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I have often thought about how to make a car incompatible with a cell phone.  Maybe a small compartment where the driver places their phone, coupled with a sensor for weight in a passenger seat, which would then allow for all other phones to be used inside the car, but not the one in the compartment.  If no phone was in the compartment, the car would generate a field that made it impossible to use a phone within the car.  A Cone of Silence, if you will.  

Brilliant idea!  You could just stick an old phone in there to disable, or something else of similar weight.  Texting while driving is illegal here but they haven't been able to get the phones banned yet.  I'm sure they will keep shoving it until it goes through though.
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PostIcon Posted on: Mar. 07 2014, 3:02 pm Skip to the previous post in this topic. Skip to the next post in this topic. Ignore posts   QUOTE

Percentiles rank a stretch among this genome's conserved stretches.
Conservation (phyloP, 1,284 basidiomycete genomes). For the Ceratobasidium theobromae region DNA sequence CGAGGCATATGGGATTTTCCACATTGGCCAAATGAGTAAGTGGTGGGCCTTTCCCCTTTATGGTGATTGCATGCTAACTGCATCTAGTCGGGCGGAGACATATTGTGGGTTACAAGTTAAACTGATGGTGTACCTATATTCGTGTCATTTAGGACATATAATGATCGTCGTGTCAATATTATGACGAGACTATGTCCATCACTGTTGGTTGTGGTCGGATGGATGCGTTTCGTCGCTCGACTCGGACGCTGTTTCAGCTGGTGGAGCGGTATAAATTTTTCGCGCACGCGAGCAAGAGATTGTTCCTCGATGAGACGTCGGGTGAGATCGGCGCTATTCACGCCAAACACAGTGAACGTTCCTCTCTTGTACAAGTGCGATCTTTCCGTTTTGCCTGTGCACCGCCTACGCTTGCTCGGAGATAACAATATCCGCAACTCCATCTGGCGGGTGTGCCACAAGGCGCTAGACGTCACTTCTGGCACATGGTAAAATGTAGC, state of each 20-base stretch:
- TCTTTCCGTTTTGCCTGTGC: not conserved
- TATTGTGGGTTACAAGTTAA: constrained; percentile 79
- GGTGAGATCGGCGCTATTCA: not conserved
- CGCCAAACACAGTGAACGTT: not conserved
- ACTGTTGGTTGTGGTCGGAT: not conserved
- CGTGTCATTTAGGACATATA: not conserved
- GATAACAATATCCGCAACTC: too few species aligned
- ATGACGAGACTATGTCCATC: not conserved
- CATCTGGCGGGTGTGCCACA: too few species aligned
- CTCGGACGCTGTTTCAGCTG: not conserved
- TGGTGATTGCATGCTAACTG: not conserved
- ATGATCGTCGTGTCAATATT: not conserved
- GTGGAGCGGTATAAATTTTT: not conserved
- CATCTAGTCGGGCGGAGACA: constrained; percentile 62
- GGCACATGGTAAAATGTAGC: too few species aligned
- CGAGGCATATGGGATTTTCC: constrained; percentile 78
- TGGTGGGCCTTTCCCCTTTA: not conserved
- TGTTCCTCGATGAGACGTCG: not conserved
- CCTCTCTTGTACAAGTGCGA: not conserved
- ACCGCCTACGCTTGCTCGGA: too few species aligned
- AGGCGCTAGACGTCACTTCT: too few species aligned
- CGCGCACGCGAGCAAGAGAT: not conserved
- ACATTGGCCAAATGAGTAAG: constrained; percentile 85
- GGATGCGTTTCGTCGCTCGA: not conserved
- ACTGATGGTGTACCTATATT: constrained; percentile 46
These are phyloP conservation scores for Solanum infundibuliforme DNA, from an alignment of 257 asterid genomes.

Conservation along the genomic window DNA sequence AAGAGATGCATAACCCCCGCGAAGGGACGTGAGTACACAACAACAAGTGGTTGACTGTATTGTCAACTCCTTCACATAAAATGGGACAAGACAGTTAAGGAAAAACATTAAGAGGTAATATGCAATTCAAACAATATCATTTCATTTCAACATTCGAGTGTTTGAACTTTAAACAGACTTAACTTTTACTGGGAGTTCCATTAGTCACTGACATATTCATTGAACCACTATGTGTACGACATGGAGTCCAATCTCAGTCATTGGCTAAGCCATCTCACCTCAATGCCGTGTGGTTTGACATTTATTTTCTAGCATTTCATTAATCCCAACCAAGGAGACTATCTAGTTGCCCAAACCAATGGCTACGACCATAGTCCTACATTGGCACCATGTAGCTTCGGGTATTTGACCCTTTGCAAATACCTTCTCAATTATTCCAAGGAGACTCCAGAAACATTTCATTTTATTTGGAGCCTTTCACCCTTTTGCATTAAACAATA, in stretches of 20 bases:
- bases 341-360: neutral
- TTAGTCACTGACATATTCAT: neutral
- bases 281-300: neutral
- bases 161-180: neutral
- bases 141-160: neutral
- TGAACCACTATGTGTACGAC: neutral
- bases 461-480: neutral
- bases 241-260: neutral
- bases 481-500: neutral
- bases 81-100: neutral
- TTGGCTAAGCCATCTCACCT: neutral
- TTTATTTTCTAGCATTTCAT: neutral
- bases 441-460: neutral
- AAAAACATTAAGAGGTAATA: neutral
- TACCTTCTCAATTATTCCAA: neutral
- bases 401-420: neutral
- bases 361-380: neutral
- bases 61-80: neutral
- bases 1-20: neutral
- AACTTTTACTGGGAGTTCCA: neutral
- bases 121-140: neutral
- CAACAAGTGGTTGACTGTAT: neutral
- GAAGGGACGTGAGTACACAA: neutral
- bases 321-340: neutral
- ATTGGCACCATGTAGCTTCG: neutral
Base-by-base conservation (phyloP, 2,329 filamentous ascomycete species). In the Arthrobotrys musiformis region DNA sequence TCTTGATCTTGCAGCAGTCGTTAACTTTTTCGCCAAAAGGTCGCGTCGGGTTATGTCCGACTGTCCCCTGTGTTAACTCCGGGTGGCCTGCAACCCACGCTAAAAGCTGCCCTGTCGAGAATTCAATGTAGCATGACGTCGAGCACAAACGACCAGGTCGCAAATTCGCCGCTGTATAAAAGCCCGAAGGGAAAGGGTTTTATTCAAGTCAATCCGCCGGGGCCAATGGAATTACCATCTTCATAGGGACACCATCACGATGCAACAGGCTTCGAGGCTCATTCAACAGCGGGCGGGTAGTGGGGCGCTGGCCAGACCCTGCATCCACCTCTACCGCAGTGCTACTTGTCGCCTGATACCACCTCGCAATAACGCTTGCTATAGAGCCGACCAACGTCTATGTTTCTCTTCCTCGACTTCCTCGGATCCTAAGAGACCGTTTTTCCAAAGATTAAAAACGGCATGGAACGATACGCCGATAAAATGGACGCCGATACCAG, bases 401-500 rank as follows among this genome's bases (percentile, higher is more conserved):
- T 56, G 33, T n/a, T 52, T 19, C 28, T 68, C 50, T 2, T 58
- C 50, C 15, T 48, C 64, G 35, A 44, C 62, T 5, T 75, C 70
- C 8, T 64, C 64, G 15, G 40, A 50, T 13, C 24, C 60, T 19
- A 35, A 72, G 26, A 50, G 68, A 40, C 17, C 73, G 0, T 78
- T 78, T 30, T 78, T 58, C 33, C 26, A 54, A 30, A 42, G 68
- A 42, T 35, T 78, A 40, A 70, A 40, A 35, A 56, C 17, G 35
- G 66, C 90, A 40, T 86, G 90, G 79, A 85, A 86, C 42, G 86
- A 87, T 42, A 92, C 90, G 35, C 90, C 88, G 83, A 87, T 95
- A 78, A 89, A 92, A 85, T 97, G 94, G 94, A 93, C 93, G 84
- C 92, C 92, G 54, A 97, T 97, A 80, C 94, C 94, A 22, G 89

"Traffic: Why We Drive The Way We Do" cites studies from around the world that shows texting while driving is worse than drunk driving (the thought is that the drunk is at least trying to watch  the road while a texter isn't watching at all) and that talking on a phone has an "under the influence" effect.

Mythbusters tested this and proved it is.


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PostIcon Posted on: Mar. 07 2014, 3:18 pm Skip to the previous post in this topic. Skip to the next post in this topic. Ignore posts   QUOTE

The real problem is lack of enforcement.  Much like a list of other traffic ills that have only gotten worse in the last couple decades.  A reflection on the pathetic ethical state of our current culture where cheating and lying have little social consequence.  Just think how much money cities could make in fines if they took enforcement out of the hands of police and gave it to private companies with a fleet of unmarked vehicles with teams using  video cameras with an incentive of a small slice of the pie for every person they caught in motion driving while playing with their cell phone.  

Same thing in our local urban area for all the solo driving cheats illegally using the car pool lanes.  Yes police are out there every blue moon looking for them in their all too obvious black and whites, but cheats are so aware.  In our culture without enforcement all too many will not obey just like it is with our enthusiasts whining about those who make illegal campfires at high elevations.


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PostIcon Posted on: Mar. 07 2014, 3:38 pm Skip to the previous post in this topic. Skip to the next post in this topic. Ignore posts   QUOTE